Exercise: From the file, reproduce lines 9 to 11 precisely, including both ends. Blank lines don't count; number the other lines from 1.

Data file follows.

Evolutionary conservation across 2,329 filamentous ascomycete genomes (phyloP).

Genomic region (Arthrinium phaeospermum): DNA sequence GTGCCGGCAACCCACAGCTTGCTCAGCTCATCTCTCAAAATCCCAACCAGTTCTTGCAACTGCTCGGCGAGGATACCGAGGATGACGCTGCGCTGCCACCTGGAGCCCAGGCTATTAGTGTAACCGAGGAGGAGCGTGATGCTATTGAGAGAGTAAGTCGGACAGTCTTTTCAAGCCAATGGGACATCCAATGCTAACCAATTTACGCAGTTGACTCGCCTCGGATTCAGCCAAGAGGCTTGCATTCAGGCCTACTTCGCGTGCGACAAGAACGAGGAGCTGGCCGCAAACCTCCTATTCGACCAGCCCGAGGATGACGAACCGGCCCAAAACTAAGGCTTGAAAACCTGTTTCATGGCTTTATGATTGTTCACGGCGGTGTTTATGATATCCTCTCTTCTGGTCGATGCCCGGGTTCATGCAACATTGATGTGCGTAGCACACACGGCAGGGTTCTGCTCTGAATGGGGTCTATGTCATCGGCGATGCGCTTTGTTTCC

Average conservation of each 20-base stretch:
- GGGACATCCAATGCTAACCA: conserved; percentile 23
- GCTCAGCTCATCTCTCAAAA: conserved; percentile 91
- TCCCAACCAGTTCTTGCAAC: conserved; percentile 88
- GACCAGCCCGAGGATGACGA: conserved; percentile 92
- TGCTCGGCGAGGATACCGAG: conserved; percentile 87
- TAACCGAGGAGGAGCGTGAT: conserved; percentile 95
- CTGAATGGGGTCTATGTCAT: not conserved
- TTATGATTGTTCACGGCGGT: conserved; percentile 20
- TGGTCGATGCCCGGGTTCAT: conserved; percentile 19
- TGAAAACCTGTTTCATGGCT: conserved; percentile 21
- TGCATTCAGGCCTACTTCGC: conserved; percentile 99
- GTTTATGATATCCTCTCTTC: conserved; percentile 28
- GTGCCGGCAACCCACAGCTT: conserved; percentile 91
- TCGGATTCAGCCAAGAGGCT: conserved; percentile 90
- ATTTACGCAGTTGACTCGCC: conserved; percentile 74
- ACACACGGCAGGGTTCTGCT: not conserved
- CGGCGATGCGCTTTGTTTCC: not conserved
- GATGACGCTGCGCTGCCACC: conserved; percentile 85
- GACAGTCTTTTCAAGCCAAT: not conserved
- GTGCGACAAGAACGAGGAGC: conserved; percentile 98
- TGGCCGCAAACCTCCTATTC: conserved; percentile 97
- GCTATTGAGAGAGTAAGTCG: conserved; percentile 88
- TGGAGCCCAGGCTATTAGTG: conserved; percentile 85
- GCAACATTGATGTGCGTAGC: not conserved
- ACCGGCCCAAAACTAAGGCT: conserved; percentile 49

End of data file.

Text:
- TAACCGAGGAGGAGCGTGAT: conserved; percentile 95
- CTGAATGGGGTCTATGTCAT: not conserved
- TTATGATTGTTCACGGCGGT: conserved; percentile 20